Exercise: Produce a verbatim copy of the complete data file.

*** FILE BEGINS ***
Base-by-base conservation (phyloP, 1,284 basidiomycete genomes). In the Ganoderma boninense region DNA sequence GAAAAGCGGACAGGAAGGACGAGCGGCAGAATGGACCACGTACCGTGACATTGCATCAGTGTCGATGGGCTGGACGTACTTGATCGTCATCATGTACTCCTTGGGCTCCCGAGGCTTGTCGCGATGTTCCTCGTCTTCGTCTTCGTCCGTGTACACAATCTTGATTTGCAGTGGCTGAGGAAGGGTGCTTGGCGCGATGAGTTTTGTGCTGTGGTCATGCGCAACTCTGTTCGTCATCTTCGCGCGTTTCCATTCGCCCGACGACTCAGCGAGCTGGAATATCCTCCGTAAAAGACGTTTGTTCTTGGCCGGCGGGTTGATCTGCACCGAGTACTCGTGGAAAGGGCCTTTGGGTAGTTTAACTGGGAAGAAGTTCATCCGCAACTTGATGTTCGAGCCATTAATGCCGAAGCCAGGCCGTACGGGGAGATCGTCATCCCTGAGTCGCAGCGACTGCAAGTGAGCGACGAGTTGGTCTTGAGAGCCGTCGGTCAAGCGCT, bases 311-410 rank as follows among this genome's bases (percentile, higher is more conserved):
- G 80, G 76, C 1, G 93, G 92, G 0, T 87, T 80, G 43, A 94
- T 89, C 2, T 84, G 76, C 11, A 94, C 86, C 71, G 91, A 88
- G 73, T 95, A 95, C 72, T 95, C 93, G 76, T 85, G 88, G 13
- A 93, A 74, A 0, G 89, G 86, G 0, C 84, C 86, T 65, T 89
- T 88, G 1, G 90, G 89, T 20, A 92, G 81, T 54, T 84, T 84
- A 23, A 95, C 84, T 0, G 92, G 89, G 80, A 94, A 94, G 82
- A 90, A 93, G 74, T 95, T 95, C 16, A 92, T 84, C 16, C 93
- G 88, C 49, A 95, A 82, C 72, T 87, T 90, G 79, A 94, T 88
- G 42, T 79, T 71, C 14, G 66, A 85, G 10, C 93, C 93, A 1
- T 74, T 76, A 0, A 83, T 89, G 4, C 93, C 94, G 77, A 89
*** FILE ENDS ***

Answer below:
Base-by-base conservation (phyloP, 1,284 basidiomycete genomes). In the Ganoderma boninense region DNA sequence GAAAAGCGGACAGGAAGGACGAGCGGCAGAATGGACCACGTACCGTGACATTGCATCAGTGTCGATGGGCTGGACGTACTTGATCGTCATCATGTACTCCTTGGGCTCCCGAGGCTTGTCGCGATGTTCCTCGTCTTCGTCTTCGTCCGTGTACACAATCTTGATTTGCAGTGGCTGAGGAAGGGTGCTTGGCGCGATGAGTTTTGTGCTGTGGTCATGCGCAACTCTGTTCGTCATCTTCGCGCGTTTCCATTCGCCCGACGACTCAGCGAGCTGGAATATCCTCCGTAAAAGACGTTTGTTCTTGGCCGGCGGGTTGATCTGCACCGAGTACTCGTGGAAAGGGCCTTTGGGTAGTTTAACTGGGAAGAAGTTCATCCGCAACTTGATGTTCGAGCCATTAATGCCGAAGCCAGGCCGTACGGGGAGATCGTCATCCCTGAGTCGCAGCGACTGCAAGTGAGCGACGAGTTGGTCTTGAGAGCCGTCGGTCAAGCGCT, bases 311-410 rank as follows among this genome's bases (percentile, higher is more conserved):
- G 80, G 76, C 1, G 93, G 92, G 0, T 87, T 80, G 43, A 94
- T 89, C 2, T 84, G 76, C 11, A 94, C 86, C 71, G 91, A 88
- G 73, T 95, A 95, C 72, T 95, C 93, G 76, T 85, G 88, G 13
- A 93, A 74, A 0, G 89, G 86, G 0, C 84, C 86, T 65, T 89
- T 88, G 1, G 90, G 89, T 20, A 92, G 81, T 54, T 84, T 84
- A 23, A 95, C 84, T 0, G 92, G 89, G 80, A 94, A 94, G 82
- A 90, A 93, G 74, T 95, T 95, C 16, A 92, T 84, C 16, C 93
- G 88, C 49, A 95, A 82, C 72, T 87, T 90, G 79, A 94, T 88
- G 42, T 79, T 71, C 14, G 66, A 85, G 10, C 93, C 93, A 1
- T 74, T 76, A 0, A 83, T 89, G 4, C 93, C 94, G 77, A 89